Guest Post: Yukon Fever - Today’s Hottest Area Play
Submitted by Andrey Dashkov, Casey Research
Yukon Fever: Today’s Hottest Area Play
Building on the spectacular early takeover of Underworld Resources by gold major Kinross this June, recent discoveries in the Yukon Territory have made this large region of frozen tundra the hottest area play in the junior resource sector today.
The Yukon is Canada’s smallest sub-economy, with a GDP of only C$1.4 billion. It may be small, but mining is a traditional and essential part of the Yukon economy, and it’s also its fastest-growing segment: from 2003 to 2008, the mining industry expanded at a 10.5% average annual rate, far exceeding the 3.1% growth of all industries.
A lot of this growth came in 2008 (latest available data), after the successful launch of Capstone Mining’s Minto copper mine, and new discoveries in the area started attracting a lot of investment money to this underexplored but highly prospective region. Mining grew by a whopping 56.3% in that year.
The Yukon is well endowed with a number of mineral resources, including lead, zinc, silver, gold, tungsten, and copper. As of 2009, it had 84 mineral deposits with established reserves and resources, and 2,700 known mineral occurrences.
Much of this natural wealth, however, is spread across areas with little exploration history. Aware of mining’s economic importance, the Yukon government is offering various financial incentives to continue drawing investment capital and exploration effort to the region. These incentives, combined with a stable business climate, were quite successful in making the Yukon one of the world’s best places to explore.
A survey of metal mining and exploration companies operating around the world, conducted annually by the Fraser Institute, places the Yukon 4th among 51 jurisdictions on its Policy Potential Index (PPI). We have used this mining survey extensively when reviewing other jurisdictions. The chart below shows how the Yukon compares to the rest of Canada:
We wouldn’t have ranked Newfoundland and Labrador above Ontario, but nevertheless, this ranking paints a very positive picture: mining companies can take advantage of the territory’s rich mineral potential with relatively little risk. Some 70 mining companies, as of June 2010, already are.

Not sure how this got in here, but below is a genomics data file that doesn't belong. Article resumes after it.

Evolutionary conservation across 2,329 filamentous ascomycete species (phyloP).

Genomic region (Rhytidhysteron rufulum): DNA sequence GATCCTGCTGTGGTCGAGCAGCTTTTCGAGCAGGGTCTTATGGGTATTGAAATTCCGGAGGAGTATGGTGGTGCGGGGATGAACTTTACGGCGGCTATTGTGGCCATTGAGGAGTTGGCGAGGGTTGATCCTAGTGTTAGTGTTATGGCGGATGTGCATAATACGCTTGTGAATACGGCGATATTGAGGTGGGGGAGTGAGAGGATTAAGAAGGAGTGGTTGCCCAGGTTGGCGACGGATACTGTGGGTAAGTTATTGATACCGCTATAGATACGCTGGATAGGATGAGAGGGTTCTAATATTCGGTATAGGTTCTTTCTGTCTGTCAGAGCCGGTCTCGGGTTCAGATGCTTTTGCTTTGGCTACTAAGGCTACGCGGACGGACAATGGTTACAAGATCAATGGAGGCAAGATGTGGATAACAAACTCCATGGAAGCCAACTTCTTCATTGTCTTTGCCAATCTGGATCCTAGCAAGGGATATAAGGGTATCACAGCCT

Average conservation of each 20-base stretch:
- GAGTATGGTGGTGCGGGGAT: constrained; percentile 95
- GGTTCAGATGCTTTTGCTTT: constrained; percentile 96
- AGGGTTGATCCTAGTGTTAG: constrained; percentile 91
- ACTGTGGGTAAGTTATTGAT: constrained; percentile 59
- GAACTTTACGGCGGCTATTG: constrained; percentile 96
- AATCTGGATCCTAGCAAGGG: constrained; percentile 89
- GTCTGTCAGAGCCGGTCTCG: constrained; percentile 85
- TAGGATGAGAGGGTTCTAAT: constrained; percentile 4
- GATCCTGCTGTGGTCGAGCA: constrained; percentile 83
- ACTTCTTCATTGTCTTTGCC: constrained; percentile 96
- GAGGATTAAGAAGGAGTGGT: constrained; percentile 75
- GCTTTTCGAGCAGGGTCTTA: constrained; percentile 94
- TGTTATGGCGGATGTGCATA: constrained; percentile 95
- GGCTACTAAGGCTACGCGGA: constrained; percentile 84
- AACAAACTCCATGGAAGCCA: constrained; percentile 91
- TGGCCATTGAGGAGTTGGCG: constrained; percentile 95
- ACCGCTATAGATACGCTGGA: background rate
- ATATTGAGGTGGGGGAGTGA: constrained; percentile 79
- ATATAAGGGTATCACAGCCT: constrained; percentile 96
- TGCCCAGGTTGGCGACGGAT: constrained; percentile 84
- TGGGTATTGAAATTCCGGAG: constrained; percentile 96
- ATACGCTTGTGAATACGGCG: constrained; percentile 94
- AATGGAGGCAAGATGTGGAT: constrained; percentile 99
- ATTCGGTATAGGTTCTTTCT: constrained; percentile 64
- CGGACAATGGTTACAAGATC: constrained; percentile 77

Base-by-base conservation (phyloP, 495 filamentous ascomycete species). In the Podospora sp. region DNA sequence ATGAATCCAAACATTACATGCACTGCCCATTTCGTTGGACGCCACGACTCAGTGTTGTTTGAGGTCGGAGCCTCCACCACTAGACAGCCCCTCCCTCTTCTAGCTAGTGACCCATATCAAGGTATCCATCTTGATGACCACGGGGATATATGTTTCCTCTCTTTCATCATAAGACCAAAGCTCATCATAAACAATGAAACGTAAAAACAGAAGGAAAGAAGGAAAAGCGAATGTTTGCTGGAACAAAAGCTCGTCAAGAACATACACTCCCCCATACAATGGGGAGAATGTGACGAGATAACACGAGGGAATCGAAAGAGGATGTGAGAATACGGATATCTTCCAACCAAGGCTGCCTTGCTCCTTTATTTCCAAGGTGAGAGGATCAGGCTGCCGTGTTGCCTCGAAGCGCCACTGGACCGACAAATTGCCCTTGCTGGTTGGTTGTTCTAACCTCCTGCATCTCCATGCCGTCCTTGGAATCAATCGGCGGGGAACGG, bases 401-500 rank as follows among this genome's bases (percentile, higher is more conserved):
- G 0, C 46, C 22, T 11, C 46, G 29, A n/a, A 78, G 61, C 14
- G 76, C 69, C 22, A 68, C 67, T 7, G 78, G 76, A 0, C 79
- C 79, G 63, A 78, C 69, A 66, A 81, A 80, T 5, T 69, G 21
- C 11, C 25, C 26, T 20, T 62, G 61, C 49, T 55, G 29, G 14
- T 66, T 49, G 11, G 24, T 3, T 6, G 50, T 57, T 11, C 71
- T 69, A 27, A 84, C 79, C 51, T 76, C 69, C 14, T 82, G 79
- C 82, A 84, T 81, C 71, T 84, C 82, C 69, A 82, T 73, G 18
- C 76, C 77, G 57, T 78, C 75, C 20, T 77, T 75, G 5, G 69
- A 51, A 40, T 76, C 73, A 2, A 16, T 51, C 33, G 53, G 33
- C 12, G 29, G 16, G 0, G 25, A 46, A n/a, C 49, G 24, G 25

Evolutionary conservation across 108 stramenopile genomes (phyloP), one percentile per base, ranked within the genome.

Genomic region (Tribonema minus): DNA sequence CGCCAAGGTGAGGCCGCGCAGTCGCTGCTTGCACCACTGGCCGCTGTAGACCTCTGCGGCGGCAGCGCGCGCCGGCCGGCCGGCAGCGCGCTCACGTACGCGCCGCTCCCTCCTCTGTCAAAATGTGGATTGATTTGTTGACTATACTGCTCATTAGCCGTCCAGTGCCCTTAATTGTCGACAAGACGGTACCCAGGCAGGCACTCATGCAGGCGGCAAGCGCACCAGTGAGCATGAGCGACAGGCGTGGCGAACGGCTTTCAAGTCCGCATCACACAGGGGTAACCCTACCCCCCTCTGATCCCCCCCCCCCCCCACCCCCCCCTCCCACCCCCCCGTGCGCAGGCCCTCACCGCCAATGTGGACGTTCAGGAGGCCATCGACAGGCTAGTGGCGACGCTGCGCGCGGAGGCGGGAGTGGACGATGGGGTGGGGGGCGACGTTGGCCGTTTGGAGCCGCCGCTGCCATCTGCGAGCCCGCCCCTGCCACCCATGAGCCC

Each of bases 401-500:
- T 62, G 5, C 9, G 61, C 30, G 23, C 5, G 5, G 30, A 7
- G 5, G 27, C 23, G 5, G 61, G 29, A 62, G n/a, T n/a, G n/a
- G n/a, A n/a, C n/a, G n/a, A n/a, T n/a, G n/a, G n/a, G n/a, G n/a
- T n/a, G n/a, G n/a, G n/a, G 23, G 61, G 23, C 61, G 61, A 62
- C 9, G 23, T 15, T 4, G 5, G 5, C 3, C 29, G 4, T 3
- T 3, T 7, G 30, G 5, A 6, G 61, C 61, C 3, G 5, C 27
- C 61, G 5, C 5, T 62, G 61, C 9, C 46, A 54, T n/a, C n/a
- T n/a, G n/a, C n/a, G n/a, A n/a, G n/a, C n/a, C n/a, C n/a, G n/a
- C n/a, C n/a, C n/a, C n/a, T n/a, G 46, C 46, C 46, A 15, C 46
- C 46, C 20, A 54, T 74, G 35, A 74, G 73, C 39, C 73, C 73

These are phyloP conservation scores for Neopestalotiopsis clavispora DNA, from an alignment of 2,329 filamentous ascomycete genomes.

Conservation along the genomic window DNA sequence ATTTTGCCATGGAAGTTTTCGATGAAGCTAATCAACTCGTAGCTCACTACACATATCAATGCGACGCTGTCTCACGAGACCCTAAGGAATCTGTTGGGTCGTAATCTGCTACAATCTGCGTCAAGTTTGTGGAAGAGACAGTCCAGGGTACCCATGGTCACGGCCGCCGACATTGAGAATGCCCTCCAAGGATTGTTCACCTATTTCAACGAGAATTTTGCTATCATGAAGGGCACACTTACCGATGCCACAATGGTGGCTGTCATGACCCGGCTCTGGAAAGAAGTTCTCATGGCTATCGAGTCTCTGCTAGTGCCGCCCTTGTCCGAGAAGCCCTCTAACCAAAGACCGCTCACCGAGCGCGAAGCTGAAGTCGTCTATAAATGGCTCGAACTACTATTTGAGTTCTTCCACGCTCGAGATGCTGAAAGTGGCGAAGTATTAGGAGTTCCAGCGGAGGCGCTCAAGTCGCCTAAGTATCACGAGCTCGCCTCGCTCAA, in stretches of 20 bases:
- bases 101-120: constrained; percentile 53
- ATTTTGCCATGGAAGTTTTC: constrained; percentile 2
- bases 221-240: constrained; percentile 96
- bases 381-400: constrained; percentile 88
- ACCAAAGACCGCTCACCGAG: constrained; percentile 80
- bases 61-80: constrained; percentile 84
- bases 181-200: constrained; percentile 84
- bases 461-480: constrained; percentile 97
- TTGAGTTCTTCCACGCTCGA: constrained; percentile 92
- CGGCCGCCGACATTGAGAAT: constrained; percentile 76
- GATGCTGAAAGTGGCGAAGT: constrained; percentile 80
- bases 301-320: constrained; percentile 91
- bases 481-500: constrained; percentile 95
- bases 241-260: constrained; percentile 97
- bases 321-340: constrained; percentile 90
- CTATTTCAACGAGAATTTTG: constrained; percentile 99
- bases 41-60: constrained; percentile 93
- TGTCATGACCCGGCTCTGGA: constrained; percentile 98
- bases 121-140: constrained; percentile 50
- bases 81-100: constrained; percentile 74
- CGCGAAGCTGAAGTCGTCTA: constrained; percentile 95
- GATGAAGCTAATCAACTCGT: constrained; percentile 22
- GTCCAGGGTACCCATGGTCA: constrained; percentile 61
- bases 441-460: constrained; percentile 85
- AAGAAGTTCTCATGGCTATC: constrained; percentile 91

Since 2005, exploration activities in the Yukon were on a steady uptrend, following the lead of such major mining jurisdictions as Ontario and Quebec, as shown in the next chart. (Exploration seems to be dropping back in BC, but that’s a tale for another day.)
But can we really say that another exploration boom is underway in
the Yukon? Yes. Historical data shows that the amount of exploration
there has been extremely high in recent years, dwarfing even the
pre-Bre-X boom of the mid-1990s, as you can see in the next chart.
Exploration expenditures, the key to unlocking the Yukon’s hidden treasures, slowed to C$90 million in 2009 from C$110 million in 2008 following that year’s infamous market collapse, but 2010 looks to be a turnaround year. Exploration spending is forecast to match the 2007 record of C$140 million.
There are many players in this field, with ATAC Resources (V.ATC) and Kaminak Resources (V.KAM) being among the most notable. The stock charts of both of these companies went nearly vertical last summer. It’s interesting to note that most of current gold production in the Yukon comes from placer mining. In 2009, the ten operating Yukon placer mines produced 54,478 ounces of gold, up 3.4% from 52,709 ounces in 2008. The value of this production was US$42.4 million. The next largest source is Minto, which produced 29,000 ounces of gold in 2009.
Yukon is not just a “good” or “favorable” jurisdiction – it is one of the world’s best. It has a very stable political climate, with a demonstrably pro-mining government. Other variables, like good roads and energy infrastructure, add to its positive attributes. And the place has a lot of room for exploration. The prospects are wide open.